FFA leads charge against age cheats

With fears Syria may have falsified age documents for their players in the current Under-19 Asian Championships, FFA is leading the charge against a practice John Boultbee has described as endemic.

Football Federation Australia is prepared to lead the charge against age-cheating in junior football after discovering six players in the Syrian under-19 squad which has reached the last eight of the Asian Championships were allegedly born on the same day. Australia last week joined Saudi Arabia in protesting to the Asian Football Confederation about the legitimacy of the Syrian team which drew with the Young Socceroos in the group stage. More significantly, however, FFA's international department head John Boultbee believes it is not an isolated incident, claiming the practice of falsifying documents is 'endemic'.

While praising the efforts of the AFC and FIFA in attempting to address the issue, Boultbee maintains the FFA will continue to apply as much pressure as possible in order to send the appropriate message.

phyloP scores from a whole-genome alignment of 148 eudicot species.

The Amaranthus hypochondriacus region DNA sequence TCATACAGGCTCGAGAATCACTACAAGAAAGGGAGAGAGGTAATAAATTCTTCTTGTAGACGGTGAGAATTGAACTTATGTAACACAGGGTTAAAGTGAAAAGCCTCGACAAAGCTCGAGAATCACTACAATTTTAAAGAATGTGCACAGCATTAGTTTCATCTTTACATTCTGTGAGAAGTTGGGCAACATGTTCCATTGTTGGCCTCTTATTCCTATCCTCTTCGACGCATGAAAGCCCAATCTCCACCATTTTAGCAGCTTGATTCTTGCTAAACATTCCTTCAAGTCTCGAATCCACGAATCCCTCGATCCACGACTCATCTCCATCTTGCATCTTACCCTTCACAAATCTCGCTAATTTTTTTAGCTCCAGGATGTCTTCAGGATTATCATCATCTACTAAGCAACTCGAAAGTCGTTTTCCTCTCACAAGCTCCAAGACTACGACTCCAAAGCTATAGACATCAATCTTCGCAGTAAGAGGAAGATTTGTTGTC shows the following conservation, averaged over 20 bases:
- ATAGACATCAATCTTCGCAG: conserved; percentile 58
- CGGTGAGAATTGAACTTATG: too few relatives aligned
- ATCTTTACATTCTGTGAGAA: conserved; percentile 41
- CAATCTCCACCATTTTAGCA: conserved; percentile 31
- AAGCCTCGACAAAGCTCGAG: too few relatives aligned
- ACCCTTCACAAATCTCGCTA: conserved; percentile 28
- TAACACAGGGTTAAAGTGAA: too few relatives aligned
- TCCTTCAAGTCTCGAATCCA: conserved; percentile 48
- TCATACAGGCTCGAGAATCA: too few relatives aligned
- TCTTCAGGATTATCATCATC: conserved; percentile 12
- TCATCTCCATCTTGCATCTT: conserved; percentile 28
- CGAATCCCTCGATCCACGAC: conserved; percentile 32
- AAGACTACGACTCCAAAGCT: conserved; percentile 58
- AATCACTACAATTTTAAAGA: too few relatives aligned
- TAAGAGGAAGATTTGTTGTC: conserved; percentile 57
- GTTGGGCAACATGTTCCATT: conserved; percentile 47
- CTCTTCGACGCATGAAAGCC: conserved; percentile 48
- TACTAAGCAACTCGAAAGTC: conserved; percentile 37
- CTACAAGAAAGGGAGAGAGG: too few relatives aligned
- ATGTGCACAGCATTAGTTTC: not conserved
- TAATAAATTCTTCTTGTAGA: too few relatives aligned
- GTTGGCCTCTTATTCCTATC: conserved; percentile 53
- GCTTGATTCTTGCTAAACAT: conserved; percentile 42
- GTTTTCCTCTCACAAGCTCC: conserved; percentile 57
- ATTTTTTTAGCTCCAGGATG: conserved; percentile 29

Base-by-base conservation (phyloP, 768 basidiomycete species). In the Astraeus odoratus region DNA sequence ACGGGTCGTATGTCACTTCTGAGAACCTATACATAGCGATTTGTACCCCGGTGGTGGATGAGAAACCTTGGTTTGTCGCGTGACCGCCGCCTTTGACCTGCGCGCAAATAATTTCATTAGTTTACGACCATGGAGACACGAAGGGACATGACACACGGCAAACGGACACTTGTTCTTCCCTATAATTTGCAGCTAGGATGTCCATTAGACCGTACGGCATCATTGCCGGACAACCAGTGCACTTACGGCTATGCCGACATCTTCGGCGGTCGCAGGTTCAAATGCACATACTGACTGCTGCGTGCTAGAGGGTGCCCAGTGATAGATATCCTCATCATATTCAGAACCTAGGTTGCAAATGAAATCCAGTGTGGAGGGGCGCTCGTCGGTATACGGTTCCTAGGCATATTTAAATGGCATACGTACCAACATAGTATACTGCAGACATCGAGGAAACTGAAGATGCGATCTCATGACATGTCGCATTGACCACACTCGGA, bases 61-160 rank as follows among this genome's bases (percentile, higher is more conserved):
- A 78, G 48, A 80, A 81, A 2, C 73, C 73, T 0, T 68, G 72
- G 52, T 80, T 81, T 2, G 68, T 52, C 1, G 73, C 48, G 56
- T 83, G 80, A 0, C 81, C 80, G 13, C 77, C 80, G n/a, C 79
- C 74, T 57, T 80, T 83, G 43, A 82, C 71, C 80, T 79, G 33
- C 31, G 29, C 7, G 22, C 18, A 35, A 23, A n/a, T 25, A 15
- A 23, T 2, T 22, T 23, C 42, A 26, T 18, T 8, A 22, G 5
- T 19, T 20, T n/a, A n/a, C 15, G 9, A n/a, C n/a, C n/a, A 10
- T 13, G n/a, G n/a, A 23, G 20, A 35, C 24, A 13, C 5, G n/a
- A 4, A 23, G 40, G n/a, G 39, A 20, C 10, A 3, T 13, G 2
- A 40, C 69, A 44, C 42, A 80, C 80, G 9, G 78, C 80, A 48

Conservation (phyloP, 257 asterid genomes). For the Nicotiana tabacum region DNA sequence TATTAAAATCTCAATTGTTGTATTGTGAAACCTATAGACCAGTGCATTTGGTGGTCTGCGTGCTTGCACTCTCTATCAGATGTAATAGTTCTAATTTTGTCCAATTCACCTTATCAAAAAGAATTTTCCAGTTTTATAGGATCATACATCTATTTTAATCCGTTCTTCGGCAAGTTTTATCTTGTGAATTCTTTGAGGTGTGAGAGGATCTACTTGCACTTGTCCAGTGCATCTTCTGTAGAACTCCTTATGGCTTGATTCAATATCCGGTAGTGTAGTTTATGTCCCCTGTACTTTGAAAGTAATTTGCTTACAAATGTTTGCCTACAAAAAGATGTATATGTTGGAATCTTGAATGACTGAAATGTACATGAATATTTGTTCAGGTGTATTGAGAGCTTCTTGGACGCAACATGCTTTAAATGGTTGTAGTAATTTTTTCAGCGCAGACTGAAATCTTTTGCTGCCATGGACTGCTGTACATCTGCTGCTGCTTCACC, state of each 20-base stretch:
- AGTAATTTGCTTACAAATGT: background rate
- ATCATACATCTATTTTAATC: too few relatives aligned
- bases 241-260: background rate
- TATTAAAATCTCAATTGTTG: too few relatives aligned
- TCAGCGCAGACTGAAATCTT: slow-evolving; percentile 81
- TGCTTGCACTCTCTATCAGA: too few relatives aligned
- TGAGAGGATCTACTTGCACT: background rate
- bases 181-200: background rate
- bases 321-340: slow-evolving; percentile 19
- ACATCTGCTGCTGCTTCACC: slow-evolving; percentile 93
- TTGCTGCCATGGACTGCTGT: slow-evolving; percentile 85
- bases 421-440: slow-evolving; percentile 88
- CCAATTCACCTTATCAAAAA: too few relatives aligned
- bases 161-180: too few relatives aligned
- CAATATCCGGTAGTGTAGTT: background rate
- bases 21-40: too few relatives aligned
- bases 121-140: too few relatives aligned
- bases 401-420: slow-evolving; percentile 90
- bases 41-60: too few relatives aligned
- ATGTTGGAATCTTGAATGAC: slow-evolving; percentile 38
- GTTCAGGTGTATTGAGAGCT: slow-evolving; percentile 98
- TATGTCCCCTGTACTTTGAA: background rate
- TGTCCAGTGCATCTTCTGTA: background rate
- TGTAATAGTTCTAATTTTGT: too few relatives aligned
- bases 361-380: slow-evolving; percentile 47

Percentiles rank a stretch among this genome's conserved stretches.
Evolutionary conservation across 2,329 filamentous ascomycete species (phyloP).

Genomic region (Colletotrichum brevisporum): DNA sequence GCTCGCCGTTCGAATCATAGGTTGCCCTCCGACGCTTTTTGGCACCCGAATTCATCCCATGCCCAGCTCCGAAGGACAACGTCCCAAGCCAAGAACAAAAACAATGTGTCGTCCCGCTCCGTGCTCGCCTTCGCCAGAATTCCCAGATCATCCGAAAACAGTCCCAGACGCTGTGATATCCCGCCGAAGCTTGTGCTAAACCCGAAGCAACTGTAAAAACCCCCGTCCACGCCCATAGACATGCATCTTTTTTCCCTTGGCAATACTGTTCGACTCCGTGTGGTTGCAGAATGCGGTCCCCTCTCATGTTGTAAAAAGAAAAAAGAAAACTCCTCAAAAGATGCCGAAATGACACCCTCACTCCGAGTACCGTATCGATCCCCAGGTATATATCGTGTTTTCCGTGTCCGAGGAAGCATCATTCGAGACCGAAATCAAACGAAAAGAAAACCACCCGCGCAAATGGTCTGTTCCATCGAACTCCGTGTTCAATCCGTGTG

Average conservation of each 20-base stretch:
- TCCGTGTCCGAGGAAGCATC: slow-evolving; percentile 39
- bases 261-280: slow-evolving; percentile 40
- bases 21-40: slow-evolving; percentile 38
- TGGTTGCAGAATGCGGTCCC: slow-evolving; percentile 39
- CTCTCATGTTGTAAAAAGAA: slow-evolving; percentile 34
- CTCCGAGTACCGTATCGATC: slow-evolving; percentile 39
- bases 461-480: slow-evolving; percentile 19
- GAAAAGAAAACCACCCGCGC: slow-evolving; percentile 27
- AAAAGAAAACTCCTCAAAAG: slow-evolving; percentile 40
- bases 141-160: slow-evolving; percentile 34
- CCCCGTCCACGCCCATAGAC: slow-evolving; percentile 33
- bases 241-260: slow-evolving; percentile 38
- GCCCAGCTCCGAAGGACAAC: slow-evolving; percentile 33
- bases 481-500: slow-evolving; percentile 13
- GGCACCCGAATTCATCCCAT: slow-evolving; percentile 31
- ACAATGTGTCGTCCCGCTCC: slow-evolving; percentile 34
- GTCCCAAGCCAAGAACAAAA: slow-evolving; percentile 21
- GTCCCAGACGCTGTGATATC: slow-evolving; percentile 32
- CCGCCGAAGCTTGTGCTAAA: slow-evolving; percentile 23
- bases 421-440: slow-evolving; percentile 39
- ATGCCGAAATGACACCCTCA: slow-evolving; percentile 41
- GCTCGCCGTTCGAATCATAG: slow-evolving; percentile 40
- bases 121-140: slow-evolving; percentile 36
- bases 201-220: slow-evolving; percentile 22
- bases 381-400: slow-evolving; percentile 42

''Age cheating is a serious problem all over the world in under age competitions,'' Boutlbee says.

''There is real difficulty in proving cheating if the passports and birth certificates have birthdates which show that the player is of an eligible age.

''The AFC and FIFA are doing their best to deal with cheating. For example they have brought in MRI testing at the under-16 and under-17 level at which age you can tell the player-s age with some accuracy.

''But the MRI testing does not work for a player who is 18 or 19. So you have to look for other evidence to expose age cheats.''

At the Asian under-19 Championships being played in the UAE, Syria have raised suspicions by listing their entire squad as born in January, with six players allegedly born on the same day, January 1. ' 'They are also physically very mature so we have supported Saudi Arabia with this protest and have, within the rules, asked the AFC to investigate the matter thoroughly,'' Boultbee says.

''The problem for the AFC will still be one of proving the ages of the players, despite the highly suspicious birth certificates and passport birth dates.

''Our team responded in the best way possible in not letting Syria get the better of us. Having topped the group, and qualified for the quarter finals, it is obviously not as important for us in terms of the competition as it might have been.

''However, we feel strongly that the matter of age cheating is endemic, and we will continue to push the AFC to do all they can to come to a decision in relation to Syria, and to continue to send the message that age cheats will not be given an easy road.''